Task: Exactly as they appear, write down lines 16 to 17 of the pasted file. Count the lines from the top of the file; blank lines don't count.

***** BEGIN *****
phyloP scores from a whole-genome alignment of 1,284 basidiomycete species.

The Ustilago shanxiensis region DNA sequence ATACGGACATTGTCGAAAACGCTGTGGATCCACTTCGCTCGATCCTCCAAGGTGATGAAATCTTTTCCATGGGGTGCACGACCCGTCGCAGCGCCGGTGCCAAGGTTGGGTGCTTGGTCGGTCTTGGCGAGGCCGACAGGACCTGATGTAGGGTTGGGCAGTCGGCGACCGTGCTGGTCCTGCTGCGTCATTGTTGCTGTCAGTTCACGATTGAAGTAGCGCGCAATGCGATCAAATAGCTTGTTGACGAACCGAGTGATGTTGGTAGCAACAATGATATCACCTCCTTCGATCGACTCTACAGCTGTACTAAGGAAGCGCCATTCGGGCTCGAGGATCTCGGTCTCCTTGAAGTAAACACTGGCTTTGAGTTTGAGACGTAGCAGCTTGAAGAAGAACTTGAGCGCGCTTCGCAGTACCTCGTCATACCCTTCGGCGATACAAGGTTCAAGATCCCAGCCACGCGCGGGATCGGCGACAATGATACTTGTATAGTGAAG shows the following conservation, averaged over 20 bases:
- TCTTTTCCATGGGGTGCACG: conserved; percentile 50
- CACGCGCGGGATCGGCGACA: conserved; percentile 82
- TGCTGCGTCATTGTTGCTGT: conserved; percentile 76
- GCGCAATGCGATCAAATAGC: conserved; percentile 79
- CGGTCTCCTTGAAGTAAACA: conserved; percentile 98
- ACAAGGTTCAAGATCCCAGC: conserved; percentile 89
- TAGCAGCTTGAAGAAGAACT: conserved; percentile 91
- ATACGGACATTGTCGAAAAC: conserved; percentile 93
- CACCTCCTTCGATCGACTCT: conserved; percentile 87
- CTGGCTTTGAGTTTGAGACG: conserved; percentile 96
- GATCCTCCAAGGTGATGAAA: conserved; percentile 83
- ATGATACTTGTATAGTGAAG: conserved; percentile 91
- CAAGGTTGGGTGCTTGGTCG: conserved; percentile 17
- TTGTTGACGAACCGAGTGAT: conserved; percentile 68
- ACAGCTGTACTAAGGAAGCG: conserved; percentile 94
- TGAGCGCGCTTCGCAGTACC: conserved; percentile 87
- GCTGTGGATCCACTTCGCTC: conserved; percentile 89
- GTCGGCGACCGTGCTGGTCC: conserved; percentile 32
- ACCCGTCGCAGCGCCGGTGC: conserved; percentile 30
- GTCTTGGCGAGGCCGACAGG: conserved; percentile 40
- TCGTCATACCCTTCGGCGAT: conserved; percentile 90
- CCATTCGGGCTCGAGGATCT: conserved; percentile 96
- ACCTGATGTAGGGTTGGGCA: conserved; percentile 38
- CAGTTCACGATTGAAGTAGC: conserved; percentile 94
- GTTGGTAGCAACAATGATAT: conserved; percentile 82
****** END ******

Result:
- TTGTTGACGAACCGAGTGAT: conserved; percentile 68
- ACAGCTGTACTAAGGAAGCG: conserved; percentile 94